Doyle, a 29-year veteran of the district, said he was proud to assume the position and will continue to work for the students, parents and administration. His first direction, as a way to offset the cost of Kimble’s buyout, was to eliminate the assistant superintendent of innovation and fold those responsibilities into the superintendent’s position.

In addition, the director of communication was eliminated in September, also folding those responsibilities to the superintendent. However, in place of the director of communications, Doyle said an assistant principal was hired for the elementary schools.

“The elimination of these two positions reduces district-level administrative costs immediately by over $400,000,” Doyle said.


Todd Maddison October 25, 2019 at 6:57 am

… also, perhaps no space in the article for this, but parents should know that the district is planning meetings to discuss this – and parents need to take the effort to BE INVOLVED IN THAT..!

Cribbing from the UT article on this…

To address the budget crisis, the district will hold community forums to discuss the budget and Local Control Accountability Plan on Oct. 29, Nov. 5 and Nov. 13. It will also discuss the budget at special board meetings on Nov. 4 and Nov. 6, and at its regular board meetings on Nov. 14 and Dec. 12.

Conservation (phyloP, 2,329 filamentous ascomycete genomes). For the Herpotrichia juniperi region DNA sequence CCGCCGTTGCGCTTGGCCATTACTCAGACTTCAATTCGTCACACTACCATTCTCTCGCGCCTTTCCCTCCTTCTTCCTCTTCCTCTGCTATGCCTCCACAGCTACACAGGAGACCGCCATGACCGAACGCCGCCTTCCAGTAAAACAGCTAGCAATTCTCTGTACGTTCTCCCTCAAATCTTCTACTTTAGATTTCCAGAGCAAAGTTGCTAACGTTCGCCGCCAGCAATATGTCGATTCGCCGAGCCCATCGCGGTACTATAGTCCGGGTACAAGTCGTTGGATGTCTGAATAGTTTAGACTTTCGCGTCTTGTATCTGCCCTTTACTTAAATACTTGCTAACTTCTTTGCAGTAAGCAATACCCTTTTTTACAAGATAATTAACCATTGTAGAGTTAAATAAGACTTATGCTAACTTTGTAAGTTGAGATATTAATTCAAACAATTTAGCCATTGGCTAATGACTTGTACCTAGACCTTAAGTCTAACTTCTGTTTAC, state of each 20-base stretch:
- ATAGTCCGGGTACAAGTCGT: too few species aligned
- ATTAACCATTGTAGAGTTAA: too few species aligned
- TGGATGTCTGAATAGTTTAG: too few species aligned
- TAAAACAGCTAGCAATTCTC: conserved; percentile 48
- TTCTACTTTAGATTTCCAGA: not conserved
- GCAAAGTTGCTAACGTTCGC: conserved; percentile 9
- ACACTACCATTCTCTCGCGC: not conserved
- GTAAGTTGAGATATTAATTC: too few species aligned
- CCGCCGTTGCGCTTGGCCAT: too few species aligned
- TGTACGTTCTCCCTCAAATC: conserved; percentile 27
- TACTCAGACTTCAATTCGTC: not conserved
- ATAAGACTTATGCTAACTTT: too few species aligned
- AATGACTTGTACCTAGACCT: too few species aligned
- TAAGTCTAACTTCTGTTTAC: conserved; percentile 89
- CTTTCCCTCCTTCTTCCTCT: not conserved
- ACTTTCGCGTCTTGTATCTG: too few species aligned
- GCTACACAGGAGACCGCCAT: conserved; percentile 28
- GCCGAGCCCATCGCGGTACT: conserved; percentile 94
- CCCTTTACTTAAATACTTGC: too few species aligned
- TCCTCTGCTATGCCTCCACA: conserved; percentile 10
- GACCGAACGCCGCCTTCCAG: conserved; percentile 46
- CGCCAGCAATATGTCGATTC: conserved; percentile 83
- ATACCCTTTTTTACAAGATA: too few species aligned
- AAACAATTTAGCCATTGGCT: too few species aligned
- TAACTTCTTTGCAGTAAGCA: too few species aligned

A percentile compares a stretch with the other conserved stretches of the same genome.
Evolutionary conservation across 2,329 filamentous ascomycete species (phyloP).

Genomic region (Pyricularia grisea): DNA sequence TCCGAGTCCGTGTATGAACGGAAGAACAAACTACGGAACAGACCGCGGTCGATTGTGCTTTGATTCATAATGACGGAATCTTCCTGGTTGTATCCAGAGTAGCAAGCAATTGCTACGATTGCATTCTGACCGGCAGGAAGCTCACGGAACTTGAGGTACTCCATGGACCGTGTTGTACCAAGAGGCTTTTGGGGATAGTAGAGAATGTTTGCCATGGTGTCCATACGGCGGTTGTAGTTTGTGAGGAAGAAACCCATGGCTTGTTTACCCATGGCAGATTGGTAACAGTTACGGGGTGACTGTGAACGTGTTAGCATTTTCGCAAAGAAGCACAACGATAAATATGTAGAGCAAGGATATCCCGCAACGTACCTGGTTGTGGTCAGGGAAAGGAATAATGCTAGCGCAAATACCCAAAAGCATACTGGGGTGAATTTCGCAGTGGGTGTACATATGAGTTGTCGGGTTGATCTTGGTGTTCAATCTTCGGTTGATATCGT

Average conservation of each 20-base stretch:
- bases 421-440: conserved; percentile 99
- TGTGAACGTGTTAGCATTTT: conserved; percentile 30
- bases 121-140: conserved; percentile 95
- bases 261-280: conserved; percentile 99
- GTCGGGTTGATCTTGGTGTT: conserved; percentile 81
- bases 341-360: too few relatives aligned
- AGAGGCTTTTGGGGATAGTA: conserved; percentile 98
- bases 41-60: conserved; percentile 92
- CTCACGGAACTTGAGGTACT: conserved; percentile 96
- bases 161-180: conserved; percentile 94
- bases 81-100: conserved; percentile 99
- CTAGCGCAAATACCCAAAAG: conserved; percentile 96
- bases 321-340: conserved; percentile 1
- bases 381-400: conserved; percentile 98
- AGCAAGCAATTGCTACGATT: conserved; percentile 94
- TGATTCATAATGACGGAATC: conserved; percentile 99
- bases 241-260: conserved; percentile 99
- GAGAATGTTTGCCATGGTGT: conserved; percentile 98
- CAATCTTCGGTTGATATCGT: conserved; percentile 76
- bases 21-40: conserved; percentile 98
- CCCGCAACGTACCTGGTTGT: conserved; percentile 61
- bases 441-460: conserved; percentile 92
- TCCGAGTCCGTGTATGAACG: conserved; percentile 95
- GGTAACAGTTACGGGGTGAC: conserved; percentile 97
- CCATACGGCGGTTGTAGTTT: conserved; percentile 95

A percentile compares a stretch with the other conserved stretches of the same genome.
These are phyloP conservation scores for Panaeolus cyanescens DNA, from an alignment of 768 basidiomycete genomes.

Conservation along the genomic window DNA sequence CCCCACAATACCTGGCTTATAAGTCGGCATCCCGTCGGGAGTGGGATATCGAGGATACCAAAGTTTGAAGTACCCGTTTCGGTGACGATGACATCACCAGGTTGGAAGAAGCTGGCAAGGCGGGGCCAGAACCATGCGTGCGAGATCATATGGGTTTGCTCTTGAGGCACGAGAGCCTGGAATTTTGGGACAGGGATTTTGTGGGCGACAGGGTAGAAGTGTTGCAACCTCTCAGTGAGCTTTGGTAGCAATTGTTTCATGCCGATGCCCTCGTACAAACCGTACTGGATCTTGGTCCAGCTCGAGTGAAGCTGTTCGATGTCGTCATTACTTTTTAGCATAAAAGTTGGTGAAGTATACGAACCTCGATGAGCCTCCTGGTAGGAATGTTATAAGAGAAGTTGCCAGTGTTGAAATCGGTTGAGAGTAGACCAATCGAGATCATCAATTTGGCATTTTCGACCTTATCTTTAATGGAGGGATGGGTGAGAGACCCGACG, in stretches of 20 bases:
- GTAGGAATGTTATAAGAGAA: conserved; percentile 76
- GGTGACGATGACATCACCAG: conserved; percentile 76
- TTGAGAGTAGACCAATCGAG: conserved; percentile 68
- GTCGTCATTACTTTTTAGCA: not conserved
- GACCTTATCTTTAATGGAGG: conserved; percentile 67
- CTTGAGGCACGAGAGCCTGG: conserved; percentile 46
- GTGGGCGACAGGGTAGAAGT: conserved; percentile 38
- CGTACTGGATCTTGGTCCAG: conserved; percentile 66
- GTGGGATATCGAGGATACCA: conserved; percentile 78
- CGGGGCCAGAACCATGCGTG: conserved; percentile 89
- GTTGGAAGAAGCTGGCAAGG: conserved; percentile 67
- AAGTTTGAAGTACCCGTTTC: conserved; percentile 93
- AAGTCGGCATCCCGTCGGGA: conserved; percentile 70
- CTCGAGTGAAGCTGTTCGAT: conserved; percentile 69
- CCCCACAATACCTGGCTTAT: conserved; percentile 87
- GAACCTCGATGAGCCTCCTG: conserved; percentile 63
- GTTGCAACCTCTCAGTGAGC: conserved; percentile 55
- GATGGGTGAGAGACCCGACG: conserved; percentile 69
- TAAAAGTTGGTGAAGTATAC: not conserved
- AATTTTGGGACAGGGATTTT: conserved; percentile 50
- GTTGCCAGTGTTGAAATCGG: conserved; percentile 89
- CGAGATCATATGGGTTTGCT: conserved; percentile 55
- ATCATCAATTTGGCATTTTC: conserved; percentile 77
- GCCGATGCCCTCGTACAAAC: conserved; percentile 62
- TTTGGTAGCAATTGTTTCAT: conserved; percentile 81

Todd Maddison October 25, 2019 at 6:53 am

“Nineteen million is going to hurt and it’s going to feel personal,” board President Rosemary Smithfield said. “We’re here for the kids and that’s how we’re going to look upon our cuts.”

Perhaps the Board President might take a bit closer look at how VUSD is spending it’s money, given the topic here is budget cuts?

Here we have yet another CA school district in “financial distress”, and yet again no mention of one of the main contributing factors to that – outsized pay increases leading to exorbitant pay packages.

In Vista, a quick analysis of their pay history since 2012 (when we passed Prop 30 to give more money to schools “to improve education) comes up with a common finding (one I’ve seen in almost every district I’ve looked at…)

Since 2012, VUSD has given itself raises at a rate of 6.28% per year. During this time the average SD County resident has seen raises at 2.21% per year. Meaning VUSD employees are giving themselves raises at almost three times the rate that “everyone else” gets.

If that were necessary to keep our education employees from having to eat catfood I could see higher raise rates, but in 2018 the median VUSD administrator made $126,070/year.

And the median teacher pay? $88,885/year.

Meanwhile the average comparably educated SD County resident’s median pay (according to the Census Bureau) was $69,669 – meaning the median teacher there makes $19,216/year more than their comparably educated peers.

Not quite in danger of having to reach for the can opener to eat.

If VUSD had kept it’s wage growth to the same rate as everyone else, they would have an extra $17.8M/year in their budget to use.

For those things that seem secondary to pay and benefits these days – like programs and services for the kids…

How quaint an idea, that schools should spend money educating kids rather than raising their own pay.

Do the parents of VUSD know this?

Perhaps we should let them know?